A Theory of User Story Sizing
August 13, 2018
Creating small user stories has been seen as desirable for reasons such as easier estimation, scope control, and early value delivery. This idea sometimes encounters friction from product developers (e.g., engineers) who see smaller user stories incurring higher overhead costs such as increased time spent creating documentation, test cases etc. After all, why would you need to split a user story about a contact-us form into three stories about viewing the form, validating it, and then sending the data to an external party? It seems logical to just group it all together. Does creating smaller and smaller stories become detrimental to productivity?
There is some strong theory and practical reasoning behind when a user story is too small to the point where it incurs higher costs than if it was larger. For that, we have to look at bits of queueing theory and also examine the impact of batch sizes on throughput and cost. There are two important ideas to consider when making such decisions: transaction cost and holding cost. For the purposes of this post, I’ll use the word feature interchangeably with story, and the two can be viewed as the same.
Transaction Cost: The transaction cost of completing the feature is time and money spent on the feature such as creating the requirement, developing it, writing unit tests, setting up test data, writing functional tests, and releasing it. Transaction costs can be argued to be economies of scale, as the more features are delivered, the cheaper it is to develop each feature. This is intuitive as costs related to testing, infrastructure, releasing, will spread out over each feature and become cheaper overall. For example, you might automate setup costs for the test suite so that adding more tests to the suite will be very cheap than the first tests that were created.
Holding Cost: This is the probabilistic cost associated with the risk of “holding” features back from development and opting to group them into larger features. This cost could result from increased coupling of requirements, introduction of dependencies, larger features costing more to test, delayed feedback resulting in incorrect implementation, and more. This cost is generally a linear function of feature size which is intuitive, i.e., the bigger the requirement, the greater the chance something might go wrong. Note that it could be argued that this can be logarithmic or exponential, but we’ll stick with linear as it is the least controversial take.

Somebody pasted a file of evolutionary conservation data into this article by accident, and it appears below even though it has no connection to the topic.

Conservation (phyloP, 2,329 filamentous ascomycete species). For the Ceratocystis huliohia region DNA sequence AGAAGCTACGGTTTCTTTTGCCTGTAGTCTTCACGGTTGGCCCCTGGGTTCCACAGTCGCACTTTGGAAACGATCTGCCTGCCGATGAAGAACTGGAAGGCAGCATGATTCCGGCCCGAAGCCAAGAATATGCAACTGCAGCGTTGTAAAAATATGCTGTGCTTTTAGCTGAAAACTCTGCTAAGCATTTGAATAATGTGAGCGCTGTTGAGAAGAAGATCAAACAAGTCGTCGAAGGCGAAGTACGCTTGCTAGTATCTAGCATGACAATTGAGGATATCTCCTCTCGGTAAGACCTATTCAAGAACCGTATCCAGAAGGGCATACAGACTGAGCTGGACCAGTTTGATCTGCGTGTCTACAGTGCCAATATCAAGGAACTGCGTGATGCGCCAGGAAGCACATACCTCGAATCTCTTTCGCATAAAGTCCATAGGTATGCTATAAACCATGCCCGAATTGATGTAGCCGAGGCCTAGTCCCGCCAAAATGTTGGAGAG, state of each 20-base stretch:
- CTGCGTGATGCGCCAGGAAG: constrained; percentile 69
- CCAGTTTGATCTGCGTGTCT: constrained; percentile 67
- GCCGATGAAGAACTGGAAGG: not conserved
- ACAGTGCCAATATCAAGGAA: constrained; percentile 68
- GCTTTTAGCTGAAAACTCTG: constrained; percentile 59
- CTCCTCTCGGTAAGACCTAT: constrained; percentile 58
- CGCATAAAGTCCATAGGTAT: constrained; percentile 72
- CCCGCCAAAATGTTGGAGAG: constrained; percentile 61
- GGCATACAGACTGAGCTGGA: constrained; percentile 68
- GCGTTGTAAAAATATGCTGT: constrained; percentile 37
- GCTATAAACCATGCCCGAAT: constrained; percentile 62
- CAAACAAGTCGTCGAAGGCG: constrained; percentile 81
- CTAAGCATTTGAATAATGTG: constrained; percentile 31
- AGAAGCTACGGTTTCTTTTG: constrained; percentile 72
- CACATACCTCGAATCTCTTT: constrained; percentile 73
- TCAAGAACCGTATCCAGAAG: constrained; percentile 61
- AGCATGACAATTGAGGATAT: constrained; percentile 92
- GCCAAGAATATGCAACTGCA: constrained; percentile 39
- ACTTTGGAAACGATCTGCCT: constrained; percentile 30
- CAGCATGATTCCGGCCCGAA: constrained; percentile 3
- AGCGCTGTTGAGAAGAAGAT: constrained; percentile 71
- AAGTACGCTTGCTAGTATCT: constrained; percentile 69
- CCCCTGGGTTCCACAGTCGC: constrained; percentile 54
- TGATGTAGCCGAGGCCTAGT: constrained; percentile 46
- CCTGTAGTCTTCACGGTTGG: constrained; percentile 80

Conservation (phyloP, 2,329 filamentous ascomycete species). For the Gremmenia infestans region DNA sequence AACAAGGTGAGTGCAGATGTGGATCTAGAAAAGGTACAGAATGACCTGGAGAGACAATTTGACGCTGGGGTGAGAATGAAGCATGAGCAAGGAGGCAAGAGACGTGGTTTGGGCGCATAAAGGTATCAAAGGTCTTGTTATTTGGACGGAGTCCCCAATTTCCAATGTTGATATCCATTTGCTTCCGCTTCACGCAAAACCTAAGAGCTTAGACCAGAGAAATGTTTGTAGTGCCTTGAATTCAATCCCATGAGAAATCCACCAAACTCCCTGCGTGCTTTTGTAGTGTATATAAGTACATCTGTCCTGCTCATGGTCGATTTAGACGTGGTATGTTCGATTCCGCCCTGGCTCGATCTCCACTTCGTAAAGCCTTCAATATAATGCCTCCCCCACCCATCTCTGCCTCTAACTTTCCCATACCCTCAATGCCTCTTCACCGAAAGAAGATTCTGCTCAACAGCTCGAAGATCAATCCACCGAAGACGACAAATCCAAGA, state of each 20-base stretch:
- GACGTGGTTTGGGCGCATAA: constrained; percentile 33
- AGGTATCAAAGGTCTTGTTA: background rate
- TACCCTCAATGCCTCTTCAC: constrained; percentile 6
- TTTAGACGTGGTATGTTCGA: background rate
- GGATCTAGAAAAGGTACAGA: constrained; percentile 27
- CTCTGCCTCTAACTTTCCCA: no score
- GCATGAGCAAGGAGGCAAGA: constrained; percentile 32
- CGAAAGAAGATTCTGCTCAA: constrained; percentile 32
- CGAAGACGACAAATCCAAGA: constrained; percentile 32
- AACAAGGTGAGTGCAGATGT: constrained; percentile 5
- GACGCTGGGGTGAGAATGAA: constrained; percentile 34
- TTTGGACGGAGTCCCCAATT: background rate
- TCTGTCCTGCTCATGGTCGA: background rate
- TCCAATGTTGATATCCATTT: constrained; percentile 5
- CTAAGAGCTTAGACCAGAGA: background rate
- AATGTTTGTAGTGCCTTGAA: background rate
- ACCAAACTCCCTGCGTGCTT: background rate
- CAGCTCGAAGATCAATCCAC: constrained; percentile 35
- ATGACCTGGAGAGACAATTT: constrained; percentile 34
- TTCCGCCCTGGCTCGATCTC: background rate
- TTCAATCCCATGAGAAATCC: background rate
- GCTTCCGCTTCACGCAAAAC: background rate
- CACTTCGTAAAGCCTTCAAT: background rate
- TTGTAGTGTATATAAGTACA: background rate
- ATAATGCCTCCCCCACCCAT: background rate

Visualizing these two costs and adding a total cost curve looks something like a traditional and very familiar U-cost optimization problem:
Mathematically, the total cost is simply:
Total Cost = Transaction Cost + Holding Cost
Some key points:
- The total cost is a U-shaped function which immediately suggests that there is a sweet spot where total cost is minimized.
- The feature being too small or too big results in a less-than-ideal cost.
- The ideal cost (i.e., the ideal size of a feature to develop) is when the slope of the total cost curve is flat. Mathematically, this equates to the derivative of the total cost curve equalling zero.
It is relevant to call out that the sweet spot is more of a range than a point, especially in a creative field like software development so we need not be exact in our hunt for optima. The math is detailed but once we slog through it, the theoretical optimal feature size is:
IdealFeatureSize is essentially the size of the story. It is unrealistic to think that we can apply such an equation on a day-to-day basis when deciding how to organize work, but there are some principles we can use when informing our judgement on how big we need to make stories. To get a complete view, we need to have an understanding of queue size, capacity utilization, and its impact on cycle time (or throughput), but that’s for a later date. Just looking at the above equation, we can take away a couple things:
- If holding cost is high, then create smaller stories. This could mean the risk of receiving delayed feedback is high, dependencies are unclear, high-cost resources are under-utilized, time-to-market is important, etc.
- If fixed cost of developing a feature is high, then create larger stories. For example, testing is entirely manual and there is high data setup costs. Or there is a high price to pay for a security code scan, so cost needs to be minimized.
- Though the equation suggests that larger stories are more acceptable when there are a large amount of features to be developed, the emphasis from a software development perspective should be on reducing fixed and transactions cost (e.g., automating testing, releases) so that we can release sooner.
Taking this a step further, smaller stories also translate to smaller development queues, which in turn translate to better capacity utilization, which eventually influence cycle time. All things being equal, it’s the reduction of cycle time while delivering quality that ultimately matters in software development. If you are interested more on such topics, I highly recommend The Principles of Product Development Flow, which dives deeper into these concepts with excellent intuitive and mathematical rigor.
The best gains we can make is focusing on reducing transaction costs, and this is where automation plays a significant role. Automated testing, continuous delivery workflows, behaviour-driven development, and countless other techniques all focus on reducing the transaction cost of feature development.
On the other hand, holding costs are rotating upwards on the graph above, as the cost of not releasing features fast enough is becoming more expensive. Time-to-market is often more important than feature-completeness, which is a source of conflict for developers and product managers.
Overall, it benefits decision-making when these perspectives are considered when accounting for feature scope, prioritization, and risk management.